When driving my 9-year-old (twin) daughters to school in the mornings, I will often discuss with them an aspect of God’s character. Regularly, we find ourselves returning to divine justice–specifically, to the idea of a future divine judgment. One day, Rosemary said, “I just love that idea. It frees me from having to worry about lots of things.”
How so? Consider three ways. If there is in fact a future Day of Judgment, it means that…
1. we are free to repent: that is, there is still time. A future day of judgment means that today we can still turn. When the prophet Jonah announced to the horribly corrupt megalopolis of Nineveh, “Forty more days and Nineveh will be overthrown!”, the entire point of the “forty days” is to give the Ninevites time to repent (which, to Jonah’s self-righteous dismay, they actually do). In 2 Cor. 6.2, Paul says, “Now is the day of salvation.”
2. we are free to obey: no good deed will go unrewarded. Jesus said, “If anyone gives even a cup of water in my name to one of these little ones because he is my disciple will certainly not lose his reward.” Many will not see the good things we do. And even when they do see them, they fail to appreciate them. Our parents, our teachers, bosses, spouses, et al. will often forget what we have done. But God will never forget. To some deeply struggling followers of Jesus, who are contemplating walking away from Christianity, the author of Hebrews writes not “your good deeds are terrible, nasty, half-baked, and lukewarm and will never get you anywhere with God” but this:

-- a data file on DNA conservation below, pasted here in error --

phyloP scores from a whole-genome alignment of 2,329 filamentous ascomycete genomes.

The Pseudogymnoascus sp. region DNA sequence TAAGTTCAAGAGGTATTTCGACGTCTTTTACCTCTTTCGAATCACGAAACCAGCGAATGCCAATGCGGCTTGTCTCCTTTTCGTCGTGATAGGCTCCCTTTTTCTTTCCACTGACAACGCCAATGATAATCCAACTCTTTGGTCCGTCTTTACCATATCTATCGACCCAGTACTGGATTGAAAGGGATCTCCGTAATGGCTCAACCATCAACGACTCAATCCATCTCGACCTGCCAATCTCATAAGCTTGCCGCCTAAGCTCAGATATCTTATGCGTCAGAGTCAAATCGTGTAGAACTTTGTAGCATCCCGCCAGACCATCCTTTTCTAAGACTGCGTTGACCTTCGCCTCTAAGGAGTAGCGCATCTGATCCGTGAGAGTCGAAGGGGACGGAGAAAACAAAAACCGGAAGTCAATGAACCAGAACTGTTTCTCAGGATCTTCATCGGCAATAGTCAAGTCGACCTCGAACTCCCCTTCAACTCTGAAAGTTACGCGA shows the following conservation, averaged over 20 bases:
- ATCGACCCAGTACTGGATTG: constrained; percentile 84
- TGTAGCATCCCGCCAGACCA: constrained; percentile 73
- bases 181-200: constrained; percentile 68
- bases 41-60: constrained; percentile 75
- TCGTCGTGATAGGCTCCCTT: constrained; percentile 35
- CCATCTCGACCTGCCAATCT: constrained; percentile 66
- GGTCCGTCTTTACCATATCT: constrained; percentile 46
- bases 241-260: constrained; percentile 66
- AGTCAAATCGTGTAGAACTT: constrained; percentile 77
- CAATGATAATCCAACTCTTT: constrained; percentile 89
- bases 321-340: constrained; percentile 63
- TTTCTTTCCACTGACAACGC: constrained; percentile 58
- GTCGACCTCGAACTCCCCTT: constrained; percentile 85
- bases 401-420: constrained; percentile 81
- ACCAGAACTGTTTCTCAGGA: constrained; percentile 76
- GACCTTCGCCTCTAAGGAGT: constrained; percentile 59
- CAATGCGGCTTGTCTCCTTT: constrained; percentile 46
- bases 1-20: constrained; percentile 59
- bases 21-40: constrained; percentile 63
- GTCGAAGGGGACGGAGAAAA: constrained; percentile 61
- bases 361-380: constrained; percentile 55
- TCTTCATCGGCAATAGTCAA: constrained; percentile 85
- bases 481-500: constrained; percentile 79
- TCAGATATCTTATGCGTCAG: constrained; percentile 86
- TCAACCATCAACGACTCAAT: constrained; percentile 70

“God is not unjust; he will not forget your work and the love you have shown him as you have helped his people and continue to help them” (6.10).
Similarly, Paul tells slaves at the Ephesian church: “the Lord will reward everyone for whatever good they do, whether they are slave or free” (6.8).
3. we are free to love (esp. our enemies): the evil deeds of unrepentant men will be punished. The wicked will not get away with anything. As suggested in a previous post, it is the knowledge of future divine justice that enables us to love our enemies (see Rom. 12.17ff). we are free to follow Jesus’ example:
“When they hurled their insults at him, he did not retaliate; when he suffered, he made no threats. Instead, he entrusted himself to him who judges justly.” (1 Peter 2.23)
It may not look like it, but the message of a future day of judgment is good news. That is, it is a part of the gospel. It may not be part of the typical Protestant “grace” gospel. But it was part of the Apostle Paul’s gospel, for he wrote of…
“…a day when God will judge men’s secrets through Jesus Christ, as my gospel declares.” (Rom. 2.16).